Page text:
July 15th - July 21st, 2005
LMDC Considers Options for WTC Arts Center Relocation
Friday, July 15: Rebuilding officials are considering the possibility of relocating a cultural complex currently planned to reside near the World Trade Center Memorial to other locations within Ground Zero's 16 acres, the Daily News reported.
According to the Lower Manhattan Development Corporation (LMDC), the World Trade Center Foundation requested that the agency "make one final effort" to relocate the complex, even though the area has already been mapped out in accordance with architect Daniel Libeskind's master plan.
"It's not likely we will find such a place, but we want to make every effort to see if it's feasible," LMDC Chairman John Whitehead announced at the agency's monthly board meeting, the paper said.
The effort to explore new locations for the cultural complex, which would be occupied by the International Freedom Center and the Drawing Center, comes in response to recent controversy surrounding both organizations' exhibits.
While the LMDC continues negotiations with both organizations, the Drawing Center said that it has put the entire planning process for its relocation downtown on hold and is considering pulling out of the site unless they are granted complete freedom in curating, Crain's New York Business reported.
Safeway Environmental Corp. to Assist in Deutsche Bank Deconstruction
Saturday, July 16: The Lower Manhattan Development Corporation (LMDC) announced that the Safeway Environmental Company has been granted a $3 million contract to assist in the deconstruction of the former Deutsche Bank building at 130 Liberty Street, the New York Times reported.
Under the supervision of an LMDC-appointed safety expert, Safeway would be tasked with the environmental work associated with the erection of scaffolding 535 feet up the building's façade, the newspaper explained.
The 40-story building at 130 Liberty Street, formerly owned by Deutsche Bank, was severely damaged on September 11, 2001, by debris from the twin towers. Since then, the building has become the property of the LMDC, which will raze it in 2005 and incorporate it into the new World Trade Center development. For complete coverage, click here.
Skanska Tapped for Fulton Street Transit Center
Monday, July 18: Swedish construction company Skanska announced that it has been selected to help build the new Fulton Street Transit Center, the Associated Press reported.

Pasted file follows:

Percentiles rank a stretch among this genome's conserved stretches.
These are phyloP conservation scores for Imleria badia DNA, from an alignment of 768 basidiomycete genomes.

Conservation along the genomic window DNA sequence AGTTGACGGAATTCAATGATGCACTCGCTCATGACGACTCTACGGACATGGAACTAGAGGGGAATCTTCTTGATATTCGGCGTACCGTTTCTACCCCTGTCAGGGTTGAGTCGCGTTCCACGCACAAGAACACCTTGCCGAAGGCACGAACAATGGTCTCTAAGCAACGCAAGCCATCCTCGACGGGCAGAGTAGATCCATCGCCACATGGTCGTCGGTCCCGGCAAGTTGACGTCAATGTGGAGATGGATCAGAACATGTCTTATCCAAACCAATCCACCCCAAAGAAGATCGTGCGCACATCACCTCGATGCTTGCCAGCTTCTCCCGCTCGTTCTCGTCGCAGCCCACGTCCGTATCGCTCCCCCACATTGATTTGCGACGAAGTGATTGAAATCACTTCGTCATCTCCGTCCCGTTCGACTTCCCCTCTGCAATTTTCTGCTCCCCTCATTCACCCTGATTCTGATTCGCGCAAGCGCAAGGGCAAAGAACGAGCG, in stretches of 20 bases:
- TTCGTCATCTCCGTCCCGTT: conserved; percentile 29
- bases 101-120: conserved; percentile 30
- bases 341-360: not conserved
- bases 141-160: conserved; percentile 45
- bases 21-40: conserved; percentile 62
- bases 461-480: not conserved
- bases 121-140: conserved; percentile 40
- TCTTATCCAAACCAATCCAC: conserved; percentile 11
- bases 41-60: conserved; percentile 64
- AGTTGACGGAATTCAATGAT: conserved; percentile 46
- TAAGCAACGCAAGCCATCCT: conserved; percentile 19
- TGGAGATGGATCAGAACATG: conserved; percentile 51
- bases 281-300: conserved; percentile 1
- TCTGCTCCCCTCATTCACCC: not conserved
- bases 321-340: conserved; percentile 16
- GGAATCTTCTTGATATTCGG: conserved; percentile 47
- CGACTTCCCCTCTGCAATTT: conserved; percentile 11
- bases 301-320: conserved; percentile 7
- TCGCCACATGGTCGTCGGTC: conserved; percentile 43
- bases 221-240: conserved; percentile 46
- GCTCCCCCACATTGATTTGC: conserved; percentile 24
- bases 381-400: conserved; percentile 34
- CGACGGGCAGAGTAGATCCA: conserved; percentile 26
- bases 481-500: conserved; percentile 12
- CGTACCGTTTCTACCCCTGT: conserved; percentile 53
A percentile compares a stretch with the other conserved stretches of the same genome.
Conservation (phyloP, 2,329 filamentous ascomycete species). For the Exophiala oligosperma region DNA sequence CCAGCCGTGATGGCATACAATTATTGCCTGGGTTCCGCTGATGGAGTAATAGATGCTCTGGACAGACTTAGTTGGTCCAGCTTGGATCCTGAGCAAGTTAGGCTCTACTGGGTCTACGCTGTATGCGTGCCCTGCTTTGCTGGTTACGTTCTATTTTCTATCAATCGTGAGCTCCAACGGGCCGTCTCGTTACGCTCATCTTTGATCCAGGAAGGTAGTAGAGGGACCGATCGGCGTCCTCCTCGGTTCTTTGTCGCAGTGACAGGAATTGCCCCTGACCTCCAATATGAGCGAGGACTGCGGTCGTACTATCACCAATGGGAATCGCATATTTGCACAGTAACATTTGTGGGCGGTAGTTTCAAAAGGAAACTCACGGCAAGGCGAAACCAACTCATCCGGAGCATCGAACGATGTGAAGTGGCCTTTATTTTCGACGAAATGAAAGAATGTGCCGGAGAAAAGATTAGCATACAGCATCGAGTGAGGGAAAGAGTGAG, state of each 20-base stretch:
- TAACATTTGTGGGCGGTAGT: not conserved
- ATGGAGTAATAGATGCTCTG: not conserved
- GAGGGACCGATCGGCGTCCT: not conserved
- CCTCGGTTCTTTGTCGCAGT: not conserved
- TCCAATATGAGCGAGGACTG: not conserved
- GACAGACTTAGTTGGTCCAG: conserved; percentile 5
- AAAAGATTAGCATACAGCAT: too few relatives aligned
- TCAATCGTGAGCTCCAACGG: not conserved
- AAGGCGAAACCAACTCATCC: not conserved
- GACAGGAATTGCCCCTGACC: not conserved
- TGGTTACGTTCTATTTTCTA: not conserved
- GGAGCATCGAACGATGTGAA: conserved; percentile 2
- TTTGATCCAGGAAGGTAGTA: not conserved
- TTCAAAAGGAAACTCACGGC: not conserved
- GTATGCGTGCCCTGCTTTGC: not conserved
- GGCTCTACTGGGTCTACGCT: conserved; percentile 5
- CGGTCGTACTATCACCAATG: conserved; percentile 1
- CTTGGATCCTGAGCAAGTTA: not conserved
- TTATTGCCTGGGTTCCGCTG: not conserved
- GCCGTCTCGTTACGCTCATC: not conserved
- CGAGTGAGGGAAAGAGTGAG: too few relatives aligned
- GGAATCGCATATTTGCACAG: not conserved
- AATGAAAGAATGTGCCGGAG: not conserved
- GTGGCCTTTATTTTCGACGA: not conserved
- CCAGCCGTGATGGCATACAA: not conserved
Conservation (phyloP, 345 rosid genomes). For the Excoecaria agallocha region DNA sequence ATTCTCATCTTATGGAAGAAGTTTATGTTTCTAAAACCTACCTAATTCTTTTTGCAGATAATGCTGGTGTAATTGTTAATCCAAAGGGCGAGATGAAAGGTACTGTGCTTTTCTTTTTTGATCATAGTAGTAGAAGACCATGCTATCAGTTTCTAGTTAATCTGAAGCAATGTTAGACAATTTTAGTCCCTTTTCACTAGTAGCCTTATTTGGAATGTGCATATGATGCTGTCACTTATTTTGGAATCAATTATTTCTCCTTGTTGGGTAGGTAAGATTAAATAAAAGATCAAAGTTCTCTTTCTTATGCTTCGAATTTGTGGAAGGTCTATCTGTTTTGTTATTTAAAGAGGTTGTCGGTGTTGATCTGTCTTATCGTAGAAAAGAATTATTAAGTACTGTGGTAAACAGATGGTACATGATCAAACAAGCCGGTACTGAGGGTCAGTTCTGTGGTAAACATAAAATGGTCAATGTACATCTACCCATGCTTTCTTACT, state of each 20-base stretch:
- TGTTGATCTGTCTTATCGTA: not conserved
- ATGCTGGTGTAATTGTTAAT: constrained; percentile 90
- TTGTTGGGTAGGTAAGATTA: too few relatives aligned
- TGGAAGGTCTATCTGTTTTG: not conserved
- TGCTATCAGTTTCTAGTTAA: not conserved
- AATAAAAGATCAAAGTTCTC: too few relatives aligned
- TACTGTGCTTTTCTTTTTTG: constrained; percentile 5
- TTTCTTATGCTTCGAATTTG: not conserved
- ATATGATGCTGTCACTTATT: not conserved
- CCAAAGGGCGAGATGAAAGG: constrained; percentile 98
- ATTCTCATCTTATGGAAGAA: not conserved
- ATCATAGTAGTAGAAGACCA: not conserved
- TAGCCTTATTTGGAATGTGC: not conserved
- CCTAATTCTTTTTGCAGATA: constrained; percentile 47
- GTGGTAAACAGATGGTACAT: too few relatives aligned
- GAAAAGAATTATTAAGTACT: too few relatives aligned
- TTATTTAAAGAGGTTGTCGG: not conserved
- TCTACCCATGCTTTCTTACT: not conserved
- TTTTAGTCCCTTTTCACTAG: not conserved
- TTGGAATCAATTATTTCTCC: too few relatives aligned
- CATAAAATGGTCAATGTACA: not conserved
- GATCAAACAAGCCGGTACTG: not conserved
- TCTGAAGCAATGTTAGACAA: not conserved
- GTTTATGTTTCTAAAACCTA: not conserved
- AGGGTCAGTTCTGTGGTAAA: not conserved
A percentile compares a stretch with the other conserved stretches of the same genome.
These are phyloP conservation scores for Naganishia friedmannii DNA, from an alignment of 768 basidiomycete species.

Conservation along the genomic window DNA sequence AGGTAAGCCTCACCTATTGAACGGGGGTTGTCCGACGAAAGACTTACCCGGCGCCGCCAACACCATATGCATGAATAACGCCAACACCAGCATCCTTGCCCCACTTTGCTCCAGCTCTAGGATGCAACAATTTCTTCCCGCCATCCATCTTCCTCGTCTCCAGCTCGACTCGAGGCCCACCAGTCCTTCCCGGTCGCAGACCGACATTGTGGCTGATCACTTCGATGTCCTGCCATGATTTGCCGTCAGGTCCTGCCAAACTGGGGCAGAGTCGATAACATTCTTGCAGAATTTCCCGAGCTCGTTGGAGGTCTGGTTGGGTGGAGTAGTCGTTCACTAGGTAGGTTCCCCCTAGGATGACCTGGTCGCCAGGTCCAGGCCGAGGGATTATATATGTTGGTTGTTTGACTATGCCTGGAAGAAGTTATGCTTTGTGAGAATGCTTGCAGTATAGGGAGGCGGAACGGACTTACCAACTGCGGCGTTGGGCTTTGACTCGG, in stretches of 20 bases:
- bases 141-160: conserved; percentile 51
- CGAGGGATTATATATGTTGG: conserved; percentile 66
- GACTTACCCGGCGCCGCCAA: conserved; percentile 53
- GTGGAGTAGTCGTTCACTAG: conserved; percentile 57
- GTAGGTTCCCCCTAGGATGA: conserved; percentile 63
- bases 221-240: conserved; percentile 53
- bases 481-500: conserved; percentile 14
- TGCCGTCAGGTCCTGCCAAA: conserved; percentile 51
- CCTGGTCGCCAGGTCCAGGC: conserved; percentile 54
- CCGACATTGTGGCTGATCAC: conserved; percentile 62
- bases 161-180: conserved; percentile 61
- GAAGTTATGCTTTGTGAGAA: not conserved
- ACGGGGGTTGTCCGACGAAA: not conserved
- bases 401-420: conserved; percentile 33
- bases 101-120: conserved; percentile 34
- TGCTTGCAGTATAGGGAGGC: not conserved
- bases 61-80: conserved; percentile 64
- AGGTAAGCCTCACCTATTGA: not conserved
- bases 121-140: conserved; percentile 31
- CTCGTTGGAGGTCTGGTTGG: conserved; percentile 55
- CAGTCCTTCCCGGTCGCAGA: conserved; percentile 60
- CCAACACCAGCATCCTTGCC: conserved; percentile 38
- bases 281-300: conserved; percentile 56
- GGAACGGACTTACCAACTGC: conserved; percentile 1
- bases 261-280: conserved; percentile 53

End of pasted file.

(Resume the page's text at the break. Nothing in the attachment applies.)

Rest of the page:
Skanska, which was awarded a $133 million contract for the job, will be charged with building a concrete structural box for the center's Dey Street Concourse that will include an underground walkway. The planned hub will link six existing subway stations and will also be connected with the World Trade Center PATH station, AP explained.
Work on the new transit hub at Fulton Street began in early February 2005 -- the first steps on the way to a station that will link 12 subway lines and accommodate more than 300,000 riders daily by the time it's completed in 2008. For complete coverage, click here.
Court Rules 9/11 Medical Claims to Be Assigned to Single Court
Monday, July 18: A United States Court of Appeals ruled that the thousands of lawsuits filed by 9/11 rescue and cleanup crews claiming medical injuries will all be tried in a Federal District Court in Manhattan, the New York Times reported.
The decision strikes down a lower court's ruling that previously limited federal jurisdiction to claims of exposure at Ground Zero on or before September 29, 2001 -- the date that the search for victims concluded and recovery operations began. As part of the earlier ruling, state courts would have handled the remaining claims outside of that time period or at other locations, such as transfer stations and Fresh Kills Landfill, the paper said.
"This is an important decision because it will ensure that all the litigation arising from the terrorist attacks is in one court, which will streamline the litigation and minimize the risk of inconsistent decisions by multiple courts," Kenneth A. Becker, chief of the trade center unit of the city's Law Department, told the Times.
According to the U.S. Court of Appeals, the Air Transportation Safety and System Stabilization Act of 2001 calls for all lawsuits arising from terrorist attacks to be tried in federal court and sets no time or geographic restrictions, the paper added.
MTA Retools Fulton Street Transit Center's Design
Tuesday, July 19: In a presentation to Community Board 1 (CB1) last week, the Metropolitan Transportation Authority's (MTA) capital planners outlined the revised design scheme for the ambitious Fulton Street Transit Center. The new plan scales back several features to reduce the project's overall budget by $40 million, while keeping most of the key elements that will link 12 subway lines and the World Trade Center PATH station.